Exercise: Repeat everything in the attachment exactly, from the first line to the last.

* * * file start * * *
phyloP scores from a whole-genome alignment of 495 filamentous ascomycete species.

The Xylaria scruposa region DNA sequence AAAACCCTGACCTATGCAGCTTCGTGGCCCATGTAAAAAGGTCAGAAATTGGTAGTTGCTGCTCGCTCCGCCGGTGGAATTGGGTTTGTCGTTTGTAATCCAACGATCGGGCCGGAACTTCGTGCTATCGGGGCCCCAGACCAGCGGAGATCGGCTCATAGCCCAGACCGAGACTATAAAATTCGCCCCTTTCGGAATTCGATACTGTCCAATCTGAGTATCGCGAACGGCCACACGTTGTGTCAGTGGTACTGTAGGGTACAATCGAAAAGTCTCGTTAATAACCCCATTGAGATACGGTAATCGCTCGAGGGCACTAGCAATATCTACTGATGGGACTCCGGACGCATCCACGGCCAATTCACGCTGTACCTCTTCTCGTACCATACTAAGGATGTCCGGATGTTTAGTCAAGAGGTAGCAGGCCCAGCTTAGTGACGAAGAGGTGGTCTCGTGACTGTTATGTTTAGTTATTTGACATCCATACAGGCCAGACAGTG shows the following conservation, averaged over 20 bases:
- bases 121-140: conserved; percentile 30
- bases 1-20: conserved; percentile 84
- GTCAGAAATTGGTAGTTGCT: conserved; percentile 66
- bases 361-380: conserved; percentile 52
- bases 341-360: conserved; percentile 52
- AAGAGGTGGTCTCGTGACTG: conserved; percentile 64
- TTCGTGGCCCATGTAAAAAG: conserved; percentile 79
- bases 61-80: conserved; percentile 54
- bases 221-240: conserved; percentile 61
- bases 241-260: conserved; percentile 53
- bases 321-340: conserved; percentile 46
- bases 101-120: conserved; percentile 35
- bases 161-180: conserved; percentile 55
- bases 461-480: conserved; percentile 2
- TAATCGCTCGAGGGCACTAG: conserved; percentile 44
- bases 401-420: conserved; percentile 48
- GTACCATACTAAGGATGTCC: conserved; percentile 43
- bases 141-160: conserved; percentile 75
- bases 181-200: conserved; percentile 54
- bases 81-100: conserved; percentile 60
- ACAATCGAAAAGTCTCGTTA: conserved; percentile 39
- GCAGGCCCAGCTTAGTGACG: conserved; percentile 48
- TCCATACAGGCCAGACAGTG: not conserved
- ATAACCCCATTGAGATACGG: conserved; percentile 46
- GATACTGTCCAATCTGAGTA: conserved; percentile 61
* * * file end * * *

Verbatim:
phyloP scores from a whole-genome alignment of 495 filamentous ascomycete species.

The Xylaria scruposa region DNA sequence AAAACCCTGACCTATGCAGCTTCGTGGCCCATGTAAAAAGGTCAGAAATTGGTAGTTGCTGCTCGCTCCGCCGGTGGAATTGGGTTTGTCGTTTGTAATCCAACGATCGGGCCGGAACTTCGTGCTATCGGGGCCCCAGACCAGCGGAGATCGGCTCATAGCCCAGACCGAGACTATAAAATTCGCCCCTTTCGGAATTCGATACTGTCCAATCTGAGTATCGCGAACGGCCACACGTTGTGTCAGTGGTACTGTAGGGTACAATCGAAAAGTCTCGTTAATAACCCCATTGAGATACGGTAATCGCTCGAGGGCACTAGCAATATCTACTGATGGGACTCCGGACGCATCCACGGCCAATTCACGCTGTACCTCTTCTCGTACCATACTAAGGATGTCCGGATGTTTAGTCAAGAGGTAGCAGGCCCAGCTTAGTGACGAAGAGGTGGTCTCGTGACTGTTATGTTTAGTTATTTGACATCCATACAGGCCAGACAGTG shows the following conservation, averaged over 20 bases:
- bases 121-140: conserved; percentile 30
- bases 1-20: conserved; percentile 84
- GTCAGAAATTGGTAGTTGCT: conserved; percentile 66
- bases 361-380: conserved; percentile 52
- bases 341-360: conserved; percentile 52
- AAGAGGTGGTCTCGTGACTG: conserved; percentile 64
- TTCGTGGCCCATGTAAAAAG: conserved; percentile 79
- bases 61-80: conserved; percentile 54
- bases 221-240: conserved; percentile 61
- bases 241-260: conserved; percentile 53
- bases 321-340: conserved; percentile 46
- bases 101-120: conserved; percentile 35
- bases 161-180: conserved; percentile 55
- bases 461-480: conserved; percentile 2
- TAATCGCTCGAGGGCACTAG: conserved; percentile 44
- bases 401-420: conserved; percentile 48
- GTACCATACTAAGGATGTCC: conserved; percentile 43
- bases 141-160: conserved; percentile 75
- bases 181-200: conserved; percentile 54
- bases 81-100: conserved; percentile 60
- ACAATCGAAAAGTCTCGTTA: conserved; percentile 39
- GCAGGCCCAGCTTAGTGACG: conserved; percentile 48
- TCCATACAGGCCAGACAGTG: not conserved
- ATAACCCCATTGAGATACGG: conserved; percentile 46
- GATACTGTCCAATCTGAGTA: conserved; percentile 61